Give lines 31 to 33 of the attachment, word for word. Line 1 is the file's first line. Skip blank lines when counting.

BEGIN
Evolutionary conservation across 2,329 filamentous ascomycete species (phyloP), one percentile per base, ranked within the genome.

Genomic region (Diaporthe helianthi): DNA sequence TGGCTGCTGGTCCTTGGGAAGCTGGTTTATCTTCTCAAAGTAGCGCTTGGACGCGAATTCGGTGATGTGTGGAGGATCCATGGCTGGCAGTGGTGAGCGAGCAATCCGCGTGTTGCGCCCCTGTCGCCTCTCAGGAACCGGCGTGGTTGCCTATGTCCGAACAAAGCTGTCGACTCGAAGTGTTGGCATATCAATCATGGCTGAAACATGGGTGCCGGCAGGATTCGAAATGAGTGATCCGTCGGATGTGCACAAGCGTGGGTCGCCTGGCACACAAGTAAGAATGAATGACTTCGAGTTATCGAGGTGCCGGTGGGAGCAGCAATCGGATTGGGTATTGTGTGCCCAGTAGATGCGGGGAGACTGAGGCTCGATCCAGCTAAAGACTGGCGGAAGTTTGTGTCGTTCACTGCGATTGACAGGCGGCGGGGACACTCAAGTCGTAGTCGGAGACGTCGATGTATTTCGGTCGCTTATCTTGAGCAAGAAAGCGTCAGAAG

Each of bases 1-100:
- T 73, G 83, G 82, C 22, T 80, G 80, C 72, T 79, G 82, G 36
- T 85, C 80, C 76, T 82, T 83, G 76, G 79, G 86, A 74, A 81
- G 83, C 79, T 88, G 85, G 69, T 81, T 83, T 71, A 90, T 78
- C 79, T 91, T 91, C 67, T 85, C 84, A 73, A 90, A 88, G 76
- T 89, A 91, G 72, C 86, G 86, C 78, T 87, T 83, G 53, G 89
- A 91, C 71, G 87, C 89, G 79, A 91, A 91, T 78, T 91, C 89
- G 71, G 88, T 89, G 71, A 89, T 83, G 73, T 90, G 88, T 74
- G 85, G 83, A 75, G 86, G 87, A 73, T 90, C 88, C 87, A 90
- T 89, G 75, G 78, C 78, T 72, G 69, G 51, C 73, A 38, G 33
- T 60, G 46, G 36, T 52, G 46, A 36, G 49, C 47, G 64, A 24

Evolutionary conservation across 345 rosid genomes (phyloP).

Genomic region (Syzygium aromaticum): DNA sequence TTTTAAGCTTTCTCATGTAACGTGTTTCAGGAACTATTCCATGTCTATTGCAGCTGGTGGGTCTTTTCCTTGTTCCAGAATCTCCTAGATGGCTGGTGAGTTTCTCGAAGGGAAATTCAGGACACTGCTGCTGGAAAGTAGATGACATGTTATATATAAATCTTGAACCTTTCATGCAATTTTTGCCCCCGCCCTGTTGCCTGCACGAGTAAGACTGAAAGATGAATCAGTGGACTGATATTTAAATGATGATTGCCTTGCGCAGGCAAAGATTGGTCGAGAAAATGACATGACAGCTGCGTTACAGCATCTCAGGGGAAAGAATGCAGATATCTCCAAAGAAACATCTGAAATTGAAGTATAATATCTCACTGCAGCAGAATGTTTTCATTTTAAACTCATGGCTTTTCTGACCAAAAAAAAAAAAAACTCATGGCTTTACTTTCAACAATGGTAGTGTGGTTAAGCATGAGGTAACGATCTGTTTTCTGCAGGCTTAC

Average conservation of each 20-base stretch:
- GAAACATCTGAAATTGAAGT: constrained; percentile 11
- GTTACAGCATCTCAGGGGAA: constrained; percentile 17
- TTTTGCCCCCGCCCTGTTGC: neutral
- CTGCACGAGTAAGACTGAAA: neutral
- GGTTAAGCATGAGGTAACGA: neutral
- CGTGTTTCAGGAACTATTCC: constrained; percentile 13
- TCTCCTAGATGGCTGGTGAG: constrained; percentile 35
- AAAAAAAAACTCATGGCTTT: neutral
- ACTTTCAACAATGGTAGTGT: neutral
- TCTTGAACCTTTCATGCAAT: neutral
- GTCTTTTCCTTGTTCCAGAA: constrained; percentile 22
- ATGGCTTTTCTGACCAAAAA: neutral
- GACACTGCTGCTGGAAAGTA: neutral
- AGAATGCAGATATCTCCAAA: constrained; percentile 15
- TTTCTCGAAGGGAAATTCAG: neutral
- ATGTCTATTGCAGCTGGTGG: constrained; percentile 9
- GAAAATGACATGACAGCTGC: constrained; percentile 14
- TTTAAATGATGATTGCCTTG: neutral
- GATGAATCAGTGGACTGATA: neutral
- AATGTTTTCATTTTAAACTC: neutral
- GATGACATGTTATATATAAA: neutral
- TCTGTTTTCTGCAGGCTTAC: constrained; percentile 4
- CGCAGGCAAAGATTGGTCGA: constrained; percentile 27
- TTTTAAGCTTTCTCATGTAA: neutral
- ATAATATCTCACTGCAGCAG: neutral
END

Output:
- TTTCTCGAAGGGAAATTCAG: neutral
- ATGTCTATTGCAGCTGGTGG: constrained; percentile 9
- GAAAATGACATGACAGCTGC: constrained; percentile 14